Thriving biotech hubs are about collaboration—within companies, but just as important with scientists, research institutions, hospitals, managerial talent, and bankers and venture capitalists from around the world.

This is what puts Boston-Cambridge, Cambridge England, North San Francisco, and San Diego in the top tier for biotech innovation.

Biotech cluster link: Tweed New Haven airport will soon be transformed.

The vast number of new for-profit biotechs that arise out of academic labs and tech incubators is a function of the diverse R&D, financial, and workforce resources available within the borders of these life sciences clusters.

At a very practical level, what makes all this collaboration possible? Effective transportation infrastructure, including access to a first-rate airport.

This is why the announcement last week of a $100 million public-private partnership to expand and improve Tweed New Haven Airport is so important to the future of the Connecticut biotech cluster that is growing in and around New Haven.

Tweed New Haven will finally receive the runway expansion it has long needed, a new 21st Century terminal, more efficient highway egress and ingress, and a new air carrier, Avelo.

Access

Tweed will be able to provide access to major U.S. cities and, through them, a gateway to the world.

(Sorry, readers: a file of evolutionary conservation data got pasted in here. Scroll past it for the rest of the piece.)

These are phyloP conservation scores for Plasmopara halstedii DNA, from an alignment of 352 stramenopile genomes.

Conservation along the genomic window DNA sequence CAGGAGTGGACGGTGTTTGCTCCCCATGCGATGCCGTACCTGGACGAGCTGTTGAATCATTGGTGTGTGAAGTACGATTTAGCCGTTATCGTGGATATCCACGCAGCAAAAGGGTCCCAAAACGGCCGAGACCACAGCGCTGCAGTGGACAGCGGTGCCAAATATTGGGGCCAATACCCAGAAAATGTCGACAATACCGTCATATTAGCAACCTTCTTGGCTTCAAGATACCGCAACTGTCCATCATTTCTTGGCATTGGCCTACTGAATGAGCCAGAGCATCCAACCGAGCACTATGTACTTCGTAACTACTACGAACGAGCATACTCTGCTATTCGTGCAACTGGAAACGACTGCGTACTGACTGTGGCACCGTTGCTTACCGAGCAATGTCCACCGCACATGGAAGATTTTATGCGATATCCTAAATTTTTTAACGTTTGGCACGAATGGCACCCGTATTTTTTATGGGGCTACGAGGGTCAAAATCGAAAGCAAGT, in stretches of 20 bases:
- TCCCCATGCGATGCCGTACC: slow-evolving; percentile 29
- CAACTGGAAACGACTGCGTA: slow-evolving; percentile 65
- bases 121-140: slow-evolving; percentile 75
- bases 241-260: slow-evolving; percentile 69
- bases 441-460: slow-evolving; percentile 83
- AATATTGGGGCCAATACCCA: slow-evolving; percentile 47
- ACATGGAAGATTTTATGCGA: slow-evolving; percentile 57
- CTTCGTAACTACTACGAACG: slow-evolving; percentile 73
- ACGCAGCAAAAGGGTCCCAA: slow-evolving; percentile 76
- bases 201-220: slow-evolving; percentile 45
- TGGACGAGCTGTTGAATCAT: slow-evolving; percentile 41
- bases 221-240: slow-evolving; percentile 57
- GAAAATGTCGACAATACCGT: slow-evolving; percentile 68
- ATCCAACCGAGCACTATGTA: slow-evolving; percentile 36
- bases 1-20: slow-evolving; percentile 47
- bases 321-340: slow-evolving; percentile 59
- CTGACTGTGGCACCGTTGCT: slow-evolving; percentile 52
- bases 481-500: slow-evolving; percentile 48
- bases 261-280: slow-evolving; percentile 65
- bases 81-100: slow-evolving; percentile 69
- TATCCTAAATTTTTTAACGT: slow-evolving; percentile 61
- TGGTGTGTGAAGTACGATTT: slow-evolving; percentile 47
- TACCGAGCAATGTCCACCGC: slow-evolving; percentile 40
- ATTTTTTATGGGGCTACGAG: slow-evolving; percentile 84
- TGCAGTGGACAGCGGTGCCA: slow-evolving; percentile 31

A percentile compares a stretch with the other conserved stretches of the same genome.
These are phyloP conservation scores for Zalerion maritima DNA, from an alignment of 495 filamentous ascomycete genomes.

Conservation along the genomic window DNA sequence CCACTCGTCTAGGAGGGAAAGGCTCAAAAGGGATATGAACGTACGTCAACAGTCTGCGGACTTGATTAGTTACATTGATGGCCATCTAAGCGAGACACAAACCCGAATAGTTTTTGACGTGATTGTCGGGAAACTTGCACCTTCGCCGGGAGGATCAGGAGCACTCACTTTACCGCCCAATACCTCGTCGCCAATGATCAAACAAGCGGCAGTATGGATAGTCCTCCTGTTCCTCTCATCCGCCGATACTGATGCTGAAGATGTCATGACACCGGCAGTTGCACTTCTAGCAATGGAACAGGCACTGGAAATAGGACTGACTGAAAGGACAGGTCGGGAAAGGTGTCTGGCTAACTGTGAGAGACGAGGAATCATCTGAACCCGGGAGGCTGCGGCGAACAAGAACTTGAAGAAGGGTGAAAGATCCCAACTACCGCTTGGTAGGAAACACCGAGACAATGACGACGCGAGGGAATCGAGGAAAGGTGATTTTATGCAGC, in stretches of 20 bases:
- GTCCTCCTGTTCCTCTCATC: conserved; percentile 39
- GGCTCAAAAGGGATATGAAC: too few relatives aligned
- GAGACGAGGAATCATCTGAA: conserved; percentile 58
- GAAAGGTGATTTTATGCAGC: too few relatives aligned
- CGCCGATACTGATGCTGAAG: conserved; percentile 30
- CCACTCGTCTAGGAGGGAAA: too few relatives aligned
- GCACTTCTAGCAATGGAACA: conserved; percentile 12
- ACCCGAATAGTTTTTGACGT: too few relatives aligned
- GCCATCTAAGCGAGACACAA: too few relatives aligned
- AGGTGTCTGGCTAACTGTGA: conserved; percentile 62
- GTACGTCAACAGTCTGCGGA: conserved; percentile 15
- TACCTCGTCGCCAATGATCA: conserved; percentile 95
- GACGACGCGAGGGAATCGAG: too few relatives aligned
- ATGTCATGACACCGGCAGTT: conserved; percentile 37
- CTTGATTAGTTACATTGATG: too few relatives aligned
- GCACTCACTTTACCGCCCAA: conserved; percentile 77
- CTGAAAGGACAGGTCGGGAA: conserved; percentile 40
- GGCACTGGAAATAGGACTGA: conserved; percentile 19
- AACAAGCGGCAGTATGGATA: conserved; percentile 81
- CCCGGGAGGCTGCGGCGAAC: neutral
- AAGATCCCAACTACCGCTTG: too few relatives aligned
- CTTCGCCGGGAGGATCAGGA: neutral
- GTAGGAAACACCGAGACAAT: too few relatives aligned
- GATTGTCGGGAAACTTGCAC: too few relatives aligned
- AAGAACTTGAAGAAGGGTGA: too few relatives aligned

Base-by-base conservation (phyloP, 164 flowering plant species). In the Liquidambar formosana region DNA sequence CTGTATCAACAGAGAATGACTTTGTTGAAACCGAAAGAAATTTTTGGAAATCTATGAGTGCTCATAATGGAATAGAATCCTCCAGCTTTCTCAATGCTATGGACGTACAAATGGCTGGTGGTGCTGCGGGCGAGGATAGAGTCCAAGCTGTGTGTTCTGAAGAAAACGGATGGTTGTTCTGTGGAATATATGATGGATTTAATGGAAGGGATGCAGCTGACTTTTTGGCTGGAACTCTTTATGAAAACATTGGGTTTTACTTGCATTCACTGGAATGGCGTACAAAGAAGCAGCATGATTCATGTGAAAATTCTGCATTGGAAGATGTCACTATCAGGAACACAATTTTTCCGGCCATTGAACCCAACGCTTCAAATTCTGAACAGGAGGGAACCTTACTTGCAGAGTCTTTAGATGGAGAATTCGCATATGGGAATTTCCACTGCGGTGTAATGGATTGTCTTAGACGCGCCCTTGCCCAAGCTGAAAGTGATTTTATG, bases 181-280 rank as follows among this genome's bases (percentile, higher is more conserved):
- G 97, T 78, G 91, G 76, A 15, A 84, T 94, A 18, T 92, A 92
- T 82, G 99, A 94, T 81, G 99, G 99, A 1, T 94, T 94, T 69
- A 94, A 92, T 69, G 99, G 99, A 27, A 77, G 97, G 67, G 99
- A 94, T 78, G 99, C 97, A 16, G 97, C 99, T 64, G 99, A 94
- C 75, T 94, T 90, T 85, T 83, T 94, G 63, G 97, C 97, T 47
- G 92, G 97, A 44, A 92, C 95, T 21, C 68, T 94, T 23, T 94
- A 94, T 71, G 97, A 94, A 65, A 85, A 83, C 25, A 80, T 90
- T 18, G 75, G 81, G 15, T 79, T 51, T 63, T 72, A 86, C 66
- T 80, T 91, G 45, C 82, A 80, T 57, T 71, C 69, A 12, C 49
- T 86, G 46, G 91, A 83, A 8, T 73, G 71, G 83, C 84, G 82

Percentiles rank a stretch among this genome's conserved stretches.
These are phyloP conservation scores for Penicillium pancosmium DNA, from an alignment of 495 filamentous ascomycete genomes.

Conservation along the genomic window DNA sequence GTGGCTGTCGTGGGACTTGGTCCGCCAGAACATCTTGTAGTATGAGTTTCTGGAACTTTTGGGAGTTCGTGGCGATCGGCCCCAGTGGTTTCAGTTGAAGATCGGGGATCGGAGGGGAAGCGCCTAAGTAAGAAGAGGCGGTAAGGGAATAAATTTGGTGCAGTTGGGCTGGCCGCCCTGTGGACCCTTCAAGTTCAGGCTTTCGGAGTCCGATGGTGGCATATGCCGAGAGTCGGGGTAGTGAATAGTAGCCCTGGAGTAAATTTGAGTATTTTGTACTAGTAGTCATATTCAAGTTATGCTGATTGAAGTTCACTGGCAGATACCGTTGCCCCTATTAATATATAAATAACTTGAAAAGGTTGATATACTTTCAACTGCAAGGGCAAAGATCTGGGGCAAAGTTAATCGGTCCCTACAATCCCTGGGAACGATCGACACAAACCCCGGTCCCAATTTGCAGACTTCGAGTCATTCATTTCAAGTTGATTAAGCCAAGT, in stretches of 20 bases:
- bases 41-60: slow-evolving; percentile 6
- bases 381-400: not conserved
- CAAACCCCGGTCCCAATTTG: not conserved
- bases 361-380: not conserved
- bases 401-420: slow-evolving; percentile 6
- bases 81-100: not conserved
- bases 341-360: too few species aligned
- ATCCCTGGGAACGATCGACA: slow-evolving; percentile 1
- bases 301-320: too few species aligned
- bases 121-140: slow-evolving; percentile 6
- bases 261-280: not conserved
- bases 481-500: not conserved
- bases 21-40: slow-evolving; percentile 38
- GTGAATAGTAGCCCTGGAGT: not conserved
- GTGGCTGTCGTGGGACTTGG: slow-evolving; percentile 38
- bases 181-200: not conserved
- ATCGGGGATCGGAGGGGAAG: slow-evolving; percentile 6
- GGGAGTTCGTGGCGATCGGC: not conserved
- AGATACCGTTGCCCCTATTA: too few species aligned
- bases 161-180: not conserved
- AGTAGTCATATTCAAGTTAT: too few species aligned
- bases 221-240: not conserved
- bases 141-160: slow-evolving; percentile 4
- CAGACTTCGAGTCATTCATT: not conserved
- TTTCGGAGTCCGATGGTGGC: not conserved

The profile of biotechs is strikingly similar, whether their product is traditional small molecule pills, large molecule injectable biologics, medical devices, or healthcare IT, the companies search for talent, have research collaborations, conduct clinical trials, and have production facilities the world over.

A nearby airport is key for any region working to make itself a prime choice for biotech start-ups.

This makes a nearby airport a keystone for any region working to make itself a prime choice for biotech start-ups and a draw for established biopharmas looking to expand.

The airport gives them access to new ideas, workforce options, and the serendipity that occurs through formal and not-so-formal global interactions.

When Connecticut Bioscience Growth Council members get together to discuss our public policy agenda, near the top of the list—along with research and development tax policy—is transportation.

Life Sciences Corridor

Biotech scientists and managers, most not Connecticut natives, often comment that they were drawn to the state in part because of its seemingly ideal location along the life sciences corridor that stretches from the research and development and venture capital of Boston through the private equity and banking markets of New York and the sprawling pharmaceutical campuses of northern New Jersey, to Johns Hopkins/Centers for Disease Control and Prevention and the regulatory world of Washington, D.C.

The recently announced improvements to Tweed New Haven Airport will go a long way toward realizing Connecticut's potential.

Unfortunately, the ease of getting around the region that biotech executives expect when they study maps of the Northeast does not pan out in the reality of battling Connecticut’s ailing road, rail, and air transport systems.

The recently announced improvements to Tweed New Haven Airport will go a long way toward realizing the potential offered by Connecticut’s geographic location and facilitating growth of the biotech sector.


For more information, contact the Connecticut Bioscience Growth Council’s Paul Pescatello (860.244.1938) | @CTBio.